For the students meeting these criteria, RIT awards 3 semester credits for each of the five courses.  The cost is $225 per course. 
     
    The deadline for students registering for RIT credit for the 2016-17 school year is Nov. 2, 2017.
     
    Students who are graduating in May/June 2017 or for Junior’s who have a fall deadline for applications at colleges it is recommended that the registration form/payment be sent in by July 15, 2017.

    Project Lead the Way (Pathway to Engineering) courses offered in the LRHSD
     
    Introduction to Engineering Design (IED)                            Year 1
     
    Students dig deep into the engineering design process, applying math, science, and engineering standards to hands-on projects. They work both individually and in teams to design solutions to a variety of problems using 3D modeling software, and use an engineering notebook to document their work.

    Environmental Sustainability (ED) Shawnee and Seneca     Year 2
     
    In ES, students investigate and design solutions in response to real-world challenges related to clean and abundant drinking water, food supply issues, and renewable energy. Applying their knowledge through hands-on activities and simulations, students research and design potential solutions to these true-to-life challenges.

    Digital Electronics (DE) Cherokee                                        Year 2
     
    From smart phones to appliances, digital circuits are all around us. This course provides a foundation for students who are interested in electrical engineering, electronics, or circuit design. Students study topics such as combinational and sequential logic and are exposed to circuit design tools used in industry, including logic gates, integrated circuits, and programmable logic devices.

    Computer Integrated Manufacturing (CIM) Lenape             Year 2
     
    Manufactured items are part of everyday life, yet most students have not been introduced to the high-tech, innovative nature of modern manufacturing. This course illuminates the opportunities related to understanding manufacturing. At the same time, it teaches students about manufacturing processes, product design, robotics, and automation. Students can earn a virtual manufacturing badge recognized by the National Manufacturing Badge system.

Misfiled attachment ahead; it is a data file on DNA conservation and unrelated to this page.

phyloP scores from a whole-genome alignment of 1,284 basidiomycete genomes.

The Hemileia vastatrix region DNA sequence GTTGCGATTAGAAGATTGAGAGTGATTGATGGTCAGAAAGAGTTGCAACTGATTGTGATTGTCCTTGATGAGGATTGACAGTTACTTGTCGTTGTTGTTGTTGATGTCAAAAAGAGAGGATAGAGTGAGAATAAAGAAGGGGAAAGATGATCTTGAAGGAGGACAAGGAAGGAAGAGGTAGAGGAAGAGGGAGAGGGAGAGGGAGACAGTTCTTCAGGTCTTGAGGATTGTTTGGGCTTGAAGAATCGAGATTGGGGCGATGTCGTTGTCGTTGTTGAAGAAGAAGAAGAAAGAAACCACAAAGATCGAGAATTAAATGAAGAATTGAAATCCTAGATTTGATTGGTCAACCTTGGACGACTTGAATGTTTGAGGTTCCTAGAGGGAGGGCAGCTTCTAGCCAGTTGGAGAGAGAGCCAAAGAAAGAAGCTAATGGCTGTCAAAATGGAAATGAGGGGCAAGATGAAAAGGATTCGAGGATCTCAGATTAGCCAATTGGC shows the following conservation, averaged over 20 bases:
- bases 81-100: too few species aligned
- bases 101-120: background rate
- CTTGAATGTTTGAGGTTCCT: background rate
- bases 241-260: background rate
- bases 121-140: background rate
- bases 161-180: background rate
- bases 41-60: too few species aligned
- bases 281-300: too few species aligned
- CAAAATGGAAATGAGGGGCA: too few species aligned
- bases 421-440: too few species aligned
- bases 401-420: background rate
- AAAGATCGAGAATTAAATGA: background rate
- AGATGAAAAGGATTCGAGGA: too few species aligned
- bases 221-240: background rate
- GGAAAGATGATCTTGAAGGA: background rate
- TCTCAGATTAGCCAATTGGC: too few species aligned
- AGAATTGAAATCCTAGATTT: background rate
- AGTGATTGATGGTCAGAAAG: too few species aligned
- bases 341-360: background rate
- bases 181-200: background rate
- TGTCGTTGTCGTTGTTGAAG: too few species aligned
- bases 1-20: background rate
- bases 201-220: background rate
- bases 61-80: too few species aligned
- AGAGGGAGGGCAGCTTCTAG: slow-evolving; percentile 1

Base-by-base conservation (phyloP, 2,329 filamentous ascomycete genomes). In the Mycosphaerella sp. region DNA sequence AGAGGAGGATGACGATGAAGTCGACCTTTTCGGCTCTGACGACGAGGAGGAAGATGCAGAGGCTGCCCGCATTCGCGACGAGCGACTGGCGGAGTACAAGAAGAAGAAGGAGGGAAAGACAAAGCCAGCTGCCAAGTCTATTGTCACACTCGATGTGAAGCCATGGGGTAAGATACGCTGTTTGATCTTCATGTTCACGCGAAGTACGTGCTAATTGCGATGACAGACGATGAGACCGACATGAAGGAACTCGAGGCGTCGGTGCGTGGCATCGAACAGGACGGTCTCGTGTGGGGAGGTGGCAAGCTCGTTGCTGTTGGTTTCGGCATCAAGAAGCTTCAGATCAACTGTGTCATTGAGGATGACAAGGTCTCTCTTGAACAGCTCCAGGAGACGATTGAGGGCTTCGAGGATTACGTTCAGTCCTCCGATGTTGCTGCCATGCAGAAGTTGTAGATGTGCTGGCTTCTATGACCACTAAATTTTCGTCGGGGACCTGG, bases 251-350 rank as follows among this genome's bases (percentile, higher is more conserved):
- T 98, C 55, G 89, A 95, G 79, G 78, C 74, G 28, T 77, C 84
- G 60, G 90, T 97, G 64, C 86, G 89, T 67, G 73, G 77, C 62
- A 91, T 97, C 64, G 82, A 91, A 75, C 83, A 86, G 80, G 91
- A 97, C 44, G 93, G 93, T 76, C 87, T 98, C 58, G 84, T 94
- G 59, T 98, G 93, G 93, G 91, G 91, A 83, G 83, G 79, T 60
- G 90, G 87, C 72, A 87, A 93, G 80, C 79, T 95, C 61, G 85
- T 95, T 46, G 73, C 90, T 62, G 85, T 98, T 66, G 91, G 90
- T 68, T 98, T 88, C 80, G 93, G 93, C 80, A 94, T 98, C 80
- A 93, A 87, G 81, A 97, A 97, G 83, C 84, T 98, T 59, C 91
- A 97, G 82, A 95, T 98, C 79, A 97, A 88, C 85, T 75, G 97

Principles of Engineering (POE)                                           Year 3
     
    Through problems that engage and challenge, students explore a broad range of engineering topics, including mechanisms, the strength of structures and materials, and automation. Students develop skills in problem solving, research, and design while learning strategies for design process documentation, collaboration, and presentation.

    Engineering Design and Development (EDD)                      Year 4
     
    The knowledge and skills students acquire throughout PLTW Engineering come together in EDD as they identify an issue and then research, design, and test a solution, ultimately presenting their solution to a panel of engineers. Students apply the professional skills they have developed to document a design process to standards, completing EDD ready to take on any post-secondary program or career.